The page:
Joe-Pye Weed is a beautiful flower with a marketing problem: Nobody wants to plant a flower called a weed, and this Joe Pye fellow sounds a little unsophisticated. But if you call this flower by its other popular name, Queen of the Meadow, you'll begin to understand the stature this wildflower has among gardeners.
First of all, Joe-Pye Weed is native to North America, and thrives in zones 4-8. So it's hardy enough for most gardens. Second, it blooms late, giving your garden a burst of color when other plants have faded. Third, it attracts many butterflies, including various species of swallowtail.
If your yard dips into a low area that collects moisture, you have a potentially good spot for Joe-Pye Weed. This wildflower is commonly found in wetlands and roadside ditches. Growing up to 6 feet tall, it towers over other garden plants. So it's a good choice as a backdrop grouping.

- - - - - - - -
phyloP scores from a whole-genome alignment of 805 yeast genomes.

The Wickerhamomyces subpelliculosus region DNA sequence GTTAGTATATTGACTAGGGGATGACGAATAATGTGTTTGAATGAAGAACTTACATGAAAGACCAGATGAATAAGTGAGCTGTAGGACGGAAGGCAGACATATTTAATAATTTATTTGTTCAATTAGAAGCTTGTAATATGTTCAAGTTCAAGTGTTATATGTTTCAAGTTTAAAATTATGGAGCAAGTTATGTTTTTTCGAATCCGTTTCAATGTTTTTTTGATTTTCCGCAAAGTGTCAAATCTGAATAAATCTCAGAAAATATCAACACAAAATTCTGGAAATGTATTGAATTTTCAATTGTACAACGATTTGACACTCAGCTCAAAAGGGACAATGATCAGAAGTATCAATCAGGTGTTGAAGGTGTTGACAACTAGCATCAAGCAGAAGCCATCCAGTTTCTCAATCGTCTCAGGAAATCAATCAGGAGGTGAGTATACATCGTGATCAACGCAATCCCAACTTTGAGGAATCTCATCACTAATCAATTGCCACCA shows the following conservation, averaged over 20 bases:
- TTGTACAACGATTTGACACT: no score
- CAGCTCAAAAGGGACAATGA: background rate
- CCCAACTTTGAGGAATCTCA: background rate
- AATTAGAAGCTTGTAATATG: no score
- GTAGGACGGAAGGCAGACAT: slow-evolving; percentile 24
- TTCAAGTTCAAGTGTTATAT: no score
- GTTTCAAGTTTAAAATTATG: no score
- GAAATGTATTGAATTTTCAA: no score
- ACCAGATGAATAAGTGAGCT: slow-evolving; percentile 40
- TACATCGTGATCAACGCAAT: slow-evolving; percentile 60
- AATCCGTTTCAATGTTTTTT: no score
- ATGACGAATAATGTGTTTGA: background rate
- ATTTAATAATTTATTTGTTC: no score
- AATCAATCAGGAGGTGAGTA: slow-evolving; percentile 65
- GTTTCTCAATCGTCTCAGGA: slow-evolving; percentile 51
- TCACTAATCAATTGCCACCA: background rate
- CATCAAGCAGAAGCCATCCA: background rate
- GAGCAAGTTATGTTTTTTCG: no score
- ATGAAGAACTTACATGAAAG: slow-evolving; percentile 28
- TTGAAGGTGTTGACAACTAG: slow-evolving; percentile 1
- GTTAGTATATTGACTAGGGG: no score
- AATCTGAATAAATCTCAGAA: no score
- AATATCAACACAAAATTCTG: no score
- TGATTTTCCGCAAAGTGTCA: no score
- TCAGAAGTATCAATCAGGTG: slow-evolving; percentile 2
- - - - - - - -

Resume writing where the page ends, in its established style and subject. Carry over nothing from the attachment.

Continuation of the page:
Joe-Pye Weed is easy to grow. Just pick a place in full sun where moisture collects. Amend your soil with organic material, such as Miracle-Gro® Organic Choice® Garden Soil. Plant Joe-Pye Weed deeply enough so that the container soil is even with the surface of your garden soil. Water well and add about 3 inches of tree-bark mulch, such as Scotts® Nature Scapes® Color Enhanced Mulch. This will help retain moisture in the soil and keep weeds from competing. If you're planting several, place them about 2 feet apart.
Queen of the Meadow makes sense, but Joe-Pye Weed? Legend has it that Joe Pye was a Native American healer who used the plant to help the Massachusetts colonists overcome a bout of typhus. So his name became associated with the wildflower ever since.